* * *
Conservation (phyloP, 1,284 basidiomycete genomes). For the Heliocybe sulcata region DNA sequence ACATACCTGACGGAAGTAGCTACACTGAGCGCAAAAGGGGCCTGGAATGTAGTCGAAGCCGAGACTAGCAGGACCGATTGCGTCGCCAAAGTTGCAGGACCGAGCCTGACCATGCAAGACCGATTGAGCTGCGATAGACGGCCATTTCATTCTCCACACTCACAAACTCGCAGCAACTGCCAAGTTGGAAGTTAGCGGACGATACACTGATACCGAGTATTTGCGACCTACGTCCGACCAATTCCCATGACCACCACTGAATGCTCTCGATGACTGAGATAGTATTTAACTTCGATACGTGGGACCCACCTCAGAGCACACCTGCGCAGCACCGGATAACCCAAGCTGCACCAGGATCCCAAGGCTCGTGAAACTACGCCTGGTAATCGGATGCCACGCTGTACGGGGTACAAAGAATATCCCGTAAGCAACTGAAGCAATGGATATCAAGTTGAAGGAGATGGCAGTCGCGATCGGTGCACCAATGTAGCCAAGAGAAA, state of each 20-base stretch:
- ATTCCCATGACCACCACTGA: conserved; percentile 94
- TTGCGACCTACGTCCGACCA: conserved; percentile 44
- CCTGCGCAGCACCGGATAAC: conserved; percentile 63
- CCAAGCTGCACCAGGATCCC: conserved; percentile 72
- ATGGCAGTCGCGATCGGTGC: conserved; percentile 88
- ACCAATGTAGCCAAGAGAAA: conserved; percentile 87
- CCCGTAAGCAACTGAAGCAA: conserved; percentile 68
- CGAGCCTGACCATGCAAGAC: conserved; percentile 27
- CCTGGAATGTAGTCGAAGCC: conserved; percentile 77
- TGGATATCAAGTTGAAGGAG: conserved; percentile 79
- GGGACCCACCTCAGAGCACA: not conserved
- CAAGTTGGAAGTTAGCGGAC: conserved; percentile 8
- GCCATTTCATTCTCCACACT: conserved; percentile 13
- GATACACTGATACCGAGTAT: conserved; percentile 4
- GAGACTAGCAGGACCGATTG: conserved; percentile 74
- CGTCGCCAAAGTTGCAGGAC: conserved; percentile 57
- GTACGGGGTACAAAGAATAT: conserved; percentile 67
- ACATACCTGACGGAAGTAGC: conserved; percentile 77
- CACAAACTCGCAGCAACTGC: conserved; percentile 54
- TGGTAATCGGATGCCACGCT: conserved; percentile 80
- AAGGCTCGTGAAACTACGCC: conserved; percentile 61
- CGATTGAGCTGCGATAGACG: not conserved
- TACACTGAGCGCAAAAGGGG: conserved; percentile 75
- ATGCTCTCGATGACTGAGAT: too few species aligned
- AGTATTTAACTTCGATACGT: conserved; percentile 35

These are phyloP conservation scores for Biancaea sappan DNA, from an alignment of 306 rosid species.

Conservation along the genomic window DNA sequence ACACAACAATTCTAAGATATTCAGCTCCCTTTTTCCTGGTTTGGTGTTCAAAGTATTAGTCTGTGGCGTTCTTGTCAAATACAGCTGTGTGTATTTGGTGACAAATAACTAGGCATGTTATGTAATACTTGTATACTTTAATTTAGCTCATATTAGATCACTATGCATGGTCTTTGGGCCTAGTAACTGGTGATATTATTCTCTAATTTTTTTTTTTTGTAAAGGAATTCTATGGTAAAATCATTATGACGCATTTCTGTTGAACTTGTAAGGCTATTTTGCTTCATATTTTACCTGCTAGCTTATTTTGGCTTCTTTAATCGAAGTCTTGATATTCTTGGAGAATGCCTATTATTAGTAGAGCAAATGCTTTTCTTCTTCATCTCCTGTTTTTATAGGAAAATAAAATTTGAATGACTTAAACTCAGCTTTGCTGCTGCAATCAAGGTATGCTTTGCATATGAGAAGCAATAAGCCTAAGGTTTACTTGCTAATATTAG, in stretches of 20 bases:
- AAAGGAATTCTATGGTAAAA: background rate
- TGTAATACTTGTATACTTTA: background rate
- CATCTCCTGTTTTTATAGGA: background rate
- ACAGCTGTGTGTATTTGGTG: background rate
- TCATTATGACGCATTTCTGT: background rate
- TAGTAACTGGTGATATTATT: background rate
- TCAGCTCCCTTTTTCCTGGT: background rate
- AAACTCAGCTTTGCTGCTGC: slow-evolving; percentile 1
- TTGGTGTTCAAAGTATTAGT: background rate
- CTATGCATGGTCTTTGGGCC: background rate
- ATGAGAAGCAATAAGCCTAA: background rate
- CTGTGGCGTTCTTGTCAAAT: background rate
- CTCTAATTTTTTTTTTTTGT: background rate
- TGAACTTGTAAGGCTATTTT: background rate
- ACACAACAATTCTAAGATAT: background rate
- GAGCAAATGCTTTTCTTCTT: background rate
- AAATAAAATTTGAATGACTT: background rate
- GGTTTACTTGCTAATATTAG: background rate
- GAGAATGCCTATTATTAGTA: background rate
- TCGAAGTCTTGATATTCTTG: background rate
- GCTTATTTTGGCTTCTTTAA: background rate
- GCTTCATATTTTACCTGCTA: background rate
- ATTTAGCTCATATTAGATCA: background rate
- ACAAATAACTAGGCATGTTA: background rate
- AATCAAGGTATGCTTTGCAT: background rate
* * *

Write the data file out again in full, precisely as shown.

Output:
Conservation (phyloP, 1,284 basidiomycete genomes). For the Heliocybe sulcata region DNA sequence ACATACCTGACGGAAGTAGCTACACTGAGCGCAAAAGGGGCCTGGAATGTAGTCGAAGCCGAGACTAGCAGGACCGATTGCGTCGCCAAAGTTGCAGGACCGAGCCTGACCATGCAAGACCGATTGAGCTGCGATAGACGGCCATTTCATTCTCCACACTCACAAACTCGCAGCAACTGCCAAGTTGGAAGTTAGCGGACGATACACTGATACCGAGTATTTGCGACCTACGTCCGACCAATTCCCATGACCACCACTGAATGCTCTCGATGACTGAGATAGTATTTAACTTCGATACGTGGGACCCACCTCAGAGCACACCTGCGCAGCACCGGATAACCCAAGCTGCACCAGGATCCCAAGGCTCGTGAAACTACGCCTGGTAATCGGATGCCACGCTGTACGGGGTACAAAGAATATCCCGTAAGCAACTGAAGCAATGGATATCAAGTTGAAGGAGATGGCAGTCGCGATCGGTGCACCAATGTAGCCAAGAGAAA, state of each 20-base stretch:
- ATTCCCATGACCACCACTGA: conserved; percentile 94
- TTGCGACCTACGTCCGACCA: conserved; percentile 44
- CCTGCGCAGCACCGGATAAC: conserved; percentile 63
- CCAAGCTGCACCAGGATCCC: conserved; percentile 72
- ATGGCAGTCGCGATCGGTGC: conserved; percentile 88
- ACCAATGTAGCCAAGAGAAA: conserved; percentile 87
- CCCGTAAGCAACTGAAGCAA: conserved; percentile 68
- CGAGCCTGACCATGCAAGAC: conserved; percentile 27
- CCTGGAATGTAGTCGAAGCC: conserved; percentile 77
- TGGATATCAAGTTGAAGGAG: conserved; percentile 79
- GGGACCCACCTCAGAGCACA: not conserved
- CAAGTTGGAAGTTAGCGGAC: conserved; percentile 8
- GCCATTTCATTCTCCACACT: conserved; percentile 13
- GATACACTGATACCGAGTAT: conserved; percentile 4
- GAGACTAGCAGGACCGATTG: conserved; percentile 74
- CGTCGCCAAAGTTGCAGGAC: conserved; percentile 57
- GTACGGGGTACAAAGAATAT: conserved; percentile 67
- ACATACCTGACGGAAGTAGC: conserved; percentile 77
- CACAAACTCGCAGCAACTGC: conserved; percentile 54
- TGGTAATCGGATGCCACGCT: conserved; percentile 80
- AAGGCTCGTGAAACTACGCC: conserved; percentile 61
- CGATTGAGCTGCGATAGACG: not conserved
- TACACTGAGCGCAAAAGGGG: conserved; percentile 75
- ATGCTCTCGATGACTGAGAT: too few species aligned
- AGTATTTAACTTCGATACGT: conserved; percentile 35

These are phyloP conservation scores for Biancaea sappan DNA, from an alignment of 306 rosid species.

Conservation along the genomic window DNA sequence ACACAACAATTCTAAGATATTCAGCTCCCTTTTTCCTGGTTTGGTGTTCAAAGTATTAGTCTGTGGCGTTCTTGTCAAATACAGCTGTGTGTATTTGGTGACAAATAACTAGGCATGTTATGTAATACTTGTATACTTTAATTTAGCTCATATTAGATCACTATGCATGGTCTTTGGGCCTAGTAACTGGTGATATTATTCTCTAATTTTTTTTTTTTGTAAAGGAATTCTATGGTAAAATCATTATGACGCATTTCTGTTGAACTTGTAAGGCTATTTTGCTTCATATTTTACCTGCTAGCTTATTTTGGCTTCTTTAATCGAAGTCTTGATATTCTTGGAGAATGCCTATTATTAGTAGAGCAAATGCTTTTCTTCTTCATCTCCTGTTTTTATAGGAAAATAAAATTTGAATGACTTAAACTCAGCTTTGCTGCTGCAATCAAGGTATGCTTTGCATATGAGAAGCAATAAGCCTAAGGTTTACTTGCTAATATTAG, in stretches of 20 bases:
- AAAGGAATTCTATGGTAAAA: background rate
- TGTAATACTTGTATACTTTA: background rate
- CATCTCCTGTTTTTATAGGA: background rate
- ACAGCTGTGTGTATTTGGTG: background rate
- TCATTATGACGCATTTCTGT: background rate
- TAGTAACTGGTGATATTATT: background rate
- TCAGCTCCCTTTTTCCTGGT: background rate
- AAACTCAGCTTTGCTGCTGC: slow-evolving; percentile 1
- TTGGTGTTCAAAGTATTAGT: background rate
- CTATGCATGGTCTTTGGGCC: background rate
- ATGAGAAGCAATAAGCCTAA: background rate
- CTGTGGCGTTCTTGTCAAAT: background rate
- CTCTAATTTTTTTTTTTTGT: background rate
- TGAACTTGTAAGGCTATTTT: background rate
- ACACAACAATTCTAAGATAT: background rate
- GAGCAAATGCTTTTCTTCTT: background rate
- AAATAAAATTTGAATGACTT: background rate
- GGTTTACTTGCTAATATTAG: background rate
- GAGAATGCCTATTATTAGTA: background rate
- TCGAAGTCTTGATATTCTTG: background rate
- GCTTATTTTGGCTTCTTTAA: background rate
- GCTTCATATTTTACCTGCTA: background rate
- ATTTAGCTCATATTAGATCA: background rate
- ACAAATAACTAGGCATGTTA: background rate
- AATCAAGGTATGCTTTGCAT: background rate